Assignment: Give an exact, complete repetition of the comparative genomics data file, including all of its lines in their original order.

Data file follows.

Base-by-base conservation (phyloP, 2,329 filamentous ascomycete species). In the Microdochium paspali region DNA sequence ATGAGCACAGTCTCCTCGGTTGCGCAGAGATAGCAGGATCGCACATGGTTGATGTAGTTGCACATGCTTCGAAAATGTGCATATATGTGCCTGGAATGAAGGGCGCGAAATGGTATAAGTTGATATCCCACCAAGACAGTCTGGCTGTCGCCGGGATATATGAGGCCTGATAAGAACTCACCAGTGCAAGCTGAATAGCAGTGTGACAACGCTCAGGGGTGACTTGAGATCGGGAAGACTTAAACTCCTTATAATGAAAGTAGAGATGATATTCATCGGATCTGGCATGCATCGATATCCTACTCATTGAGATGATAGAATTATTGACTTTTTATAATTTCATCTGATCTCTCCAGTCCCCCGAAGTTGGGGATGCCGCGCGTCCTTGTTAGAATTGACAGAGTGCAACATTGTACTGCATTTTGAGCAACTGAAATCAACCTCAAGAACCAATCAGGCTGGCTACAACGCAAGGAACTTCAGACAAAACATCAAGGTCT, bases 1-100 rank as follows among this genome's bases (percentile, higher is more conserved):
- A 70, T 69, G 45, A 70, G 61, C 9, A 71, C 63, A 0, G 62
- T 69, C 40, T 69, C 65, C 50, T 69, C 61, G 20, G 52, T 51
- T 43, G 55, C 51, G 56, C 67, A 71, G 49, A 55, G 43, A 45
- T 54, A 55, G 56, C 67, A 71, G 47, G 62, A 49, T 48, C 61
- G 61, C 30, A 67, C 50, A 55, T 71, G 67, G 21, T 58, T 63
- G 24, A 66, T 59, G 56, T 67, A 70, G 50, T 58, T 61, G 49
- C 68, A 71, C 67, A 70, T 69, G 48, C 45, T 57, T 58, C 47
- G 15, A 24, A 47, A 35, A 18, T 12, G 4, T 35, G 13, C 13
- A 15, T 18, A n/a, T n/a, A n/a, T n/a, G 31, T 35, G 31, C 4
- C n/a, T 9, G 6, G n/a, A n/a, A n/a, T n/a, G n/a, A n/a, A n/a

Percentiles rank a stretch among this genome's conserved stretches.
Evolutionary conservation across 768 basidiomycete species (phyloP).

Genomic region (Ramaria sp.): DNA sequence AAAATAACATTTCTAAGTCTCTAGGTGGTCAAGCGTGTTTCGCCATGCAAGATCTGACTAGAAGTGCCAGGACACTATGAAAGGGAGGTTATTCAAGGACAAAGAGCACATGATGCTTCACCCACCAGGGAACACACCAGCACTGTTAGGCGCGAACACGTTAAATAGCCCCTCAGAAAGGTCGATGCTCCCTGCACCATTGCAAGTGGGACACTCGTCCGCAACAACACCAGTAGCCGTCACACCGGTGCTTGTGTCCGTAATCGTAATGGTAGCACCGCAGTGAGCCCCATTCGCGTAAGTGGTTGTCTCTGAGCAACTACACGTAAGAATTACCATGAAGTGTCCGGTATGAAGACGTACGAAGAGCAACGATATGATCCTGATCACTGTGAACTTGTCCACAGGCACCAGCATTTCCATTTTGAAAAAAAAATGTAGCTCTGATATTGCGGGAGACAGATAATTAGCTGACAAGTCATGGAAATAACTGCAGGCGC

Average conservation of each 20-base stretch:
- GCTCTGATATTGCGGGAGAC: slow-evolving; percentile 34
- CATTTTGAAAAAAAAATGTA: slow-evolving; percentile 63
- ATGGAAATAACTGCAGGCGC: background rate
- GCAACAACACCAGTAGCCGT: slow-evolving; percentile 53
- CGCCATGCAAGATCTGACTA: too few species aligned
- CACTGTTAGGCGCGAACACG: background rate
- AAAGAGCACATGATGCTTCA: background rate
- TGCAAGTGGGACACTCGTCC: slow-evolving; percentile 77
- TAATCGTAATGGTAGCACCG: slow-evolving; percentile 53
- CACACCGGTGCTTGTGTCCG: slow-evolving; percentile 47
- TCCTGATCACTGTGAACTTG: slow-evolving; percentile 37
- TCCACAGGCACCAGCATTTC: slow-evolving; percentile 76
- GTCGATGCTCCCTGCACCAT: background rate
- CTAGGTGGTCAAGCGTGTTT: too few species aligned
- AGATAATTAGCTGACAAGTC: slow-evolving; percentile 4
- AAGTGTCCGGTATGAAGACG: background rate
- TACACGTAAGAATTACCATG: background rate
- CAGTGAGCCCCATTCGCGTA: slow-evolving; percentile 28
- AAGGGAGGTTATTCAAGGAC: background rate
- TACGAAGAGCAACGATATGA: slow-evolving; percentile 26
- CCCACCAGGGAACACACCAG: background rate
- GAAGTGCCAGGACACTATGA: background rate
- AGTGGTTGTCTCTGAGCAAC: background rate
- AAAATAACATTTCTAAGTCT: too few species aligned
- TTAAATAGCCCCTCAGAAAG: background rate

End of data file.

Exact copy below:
Base-by-base conservation (phyloP, 2,329 filamentous ascomycete species). In the Microdochium paspali region DNA sequence ATGAGCACAGTCTCCTCGGTTGCGCAGAGATAGCAGGATCGCACATGGTTGATGTAGTTGCACATGCTTCGAAAATGTGCATATATGTGCCTGGAATGAAGGGCGCGAAATGGTATAAGTTGATATCCCACCAAGACAGTCTGGCTGTCGCCGGGATATATGAGGCCTGATAAGAACTCACCAGTGCAAGCTGAATAGCAGTGTGACAACGCTCAGGGGTGACTTGAGATCGGGAAGACTTAAACTCCTTATAATGAAAGTAGAGATGATATTCATCGGATCTGGCATGCATCGATATCCTACTCATTGAGATGATAGAATTATTGACTTTTTATAATTTCATCTGATCTCTCCAGTCCCCCGAAGTTGGGGATGCCGCGCGTCCTTGTTAGAATTGACAGAGTGCAACATTGTACTGCATTTTGAGCAACTGAAATCAACCTCAAGAACCAATCAGGCTGGCTACAACGCAAGGAACTTCAGACAAAACATCAAGGTCT, bases 1-100 rank as follows among this genome's bases (percentile, higher is more conserved):
- A 70, T 69, G 45, A 70, G 61, C 9, A 71, C 63, A 0, G 62
- T 69, C 40, T 69, C 65, C 50, T 69, C 61, G 20, G 52, T 51
- T 43, G 55, C 51, G 56, C 67, A 71, G 49, A 55, G 43, A 45
- T 54, A 55, G 56, C 67, A 71, G 47, G 62, A 49, T 48, C 61
- G 61, C 30, A 67, C 50, A 55, T 71, G 67, G 21, T 58, T 63
- G 24, A 66, T 59, G 56, T 67, A 70, G 50, T 58, T 61, G 49
- C 68, A 71, C 67, A 70, T 69, G 48, C 45, T 57, T 58, C 47
- G 15, A 24, A 47, A 35, A 18, T 12, G 4, T 35, G 13, C 13
- A 15, T 18, A n/a, T n/a, A n/a, T n/a, G 31, T 35, G 31, C 4
- C n/a, T 9, G 6, G n/a, A n/a, A n/a, T n/a, G n/a, A n/a, A n/a

Percentiles rank a stretch among this genome's conserved stretches.
Evolutionary conservation across 768 basidiomycete species (phyloP).

Genomic region (Ramaria sp.): DNA sequence AAAATAACATTTCTAAGTCTCTAGGTGGTCAAGCGTGTTTCGCCATGCAAGATCTGACTAGAAGTGCCAGGACACTATGAAAGGGAGGTTATTCAAGGACAAAGAGCACATGATGCTTCACCCACCAGGGAACACACCAGCACTGTTAGGCGCGAACACGTTAAATAGCCCCTCAGAAAGGTCGATGCTCCCTGCACCATTGCAAGTGGGACACTCGTCCGCAACAACACCAGTAGCCGTCACACCGGTGCTTGTGTCCGTAATCGTAATGGTAGCACCGCAGTGAGCCCCATTCGCGTAAGTGGTTGTCTCTGAGCAACTACACGTAAGAATTACCATGAAGTGTCCGGTATGAAGACGTACGAAGAGCAACGATATGATCCTGATCACTGTGAACTTGTCCACAGGCACCAGCATTTCCATTTTGAAAAAAAAATGTAGCTCTGATATTGCGGGAGACAGATAATTAGCTGACAAGTCATGGAAATAACTGCAGGCGC

Average conservation of each 20-base stretch:
- GCTCTGATATTGCGGGAGAC: slow-evolving; percentile 34
- CATTTTGAAAAAAAAATGTA: slow-evolving; percentile 63
- ATGGAAATAACTGCAGGCGC: background rate
- GCAACAACACCAGTAGCCGT: slow-evolving; percentile 53
- CGCCATGCAAGATCTGACTA: too few species aligned
- CACTGTTAGGCGCGAACACG: background rate
- AAAGAGCACATGATGCTTCA: background rate
- TGCAAGTGGGACACTCGTCC: slow-evolving; percentile 77
- TAATCGTAATGGTAGCACCG: slow-evolving; percentile 53
- CACACCGGTGCTTGTGTCCG: slow-evolving; percentile 47
- TCCTGATCACTGTGAACTTG: slow-evolving; percentile 37
- TCCACAGGCACCAGCATTTC: slow-evolving; percentile 76
- GTCGATGCTCCCTGCACCAT: background rate
- CTAGGTGGTCAAGCGTGTTT: too few species aligned
- AGATAATTAGCTGACAAGTC: slow-evolving; percentile 4
- AAGTGTCCGGTATGAAGACG: background rate
- TACACGTAAGAATTACCATG: background rate
- CAGTGAGCCCCATTCGCGTA: slow-evolving; percentile 28
- AAGGGAGGTTATTCAAGGAC: background rate
- TACGAAGAGCAACGATATGA: slow-evolving; percentile 26
- CCCACCAGGGAACACACCAG: background rate
- GAAGTGCCAGGACACTATGA: background rate
- AGTGGTTGTCTCTGAGCAAC: background rate
- AAAATAACATTTCTAAGTCT: too few species aligned
- TTAAATAGCCCCTCAGAAAG: background rate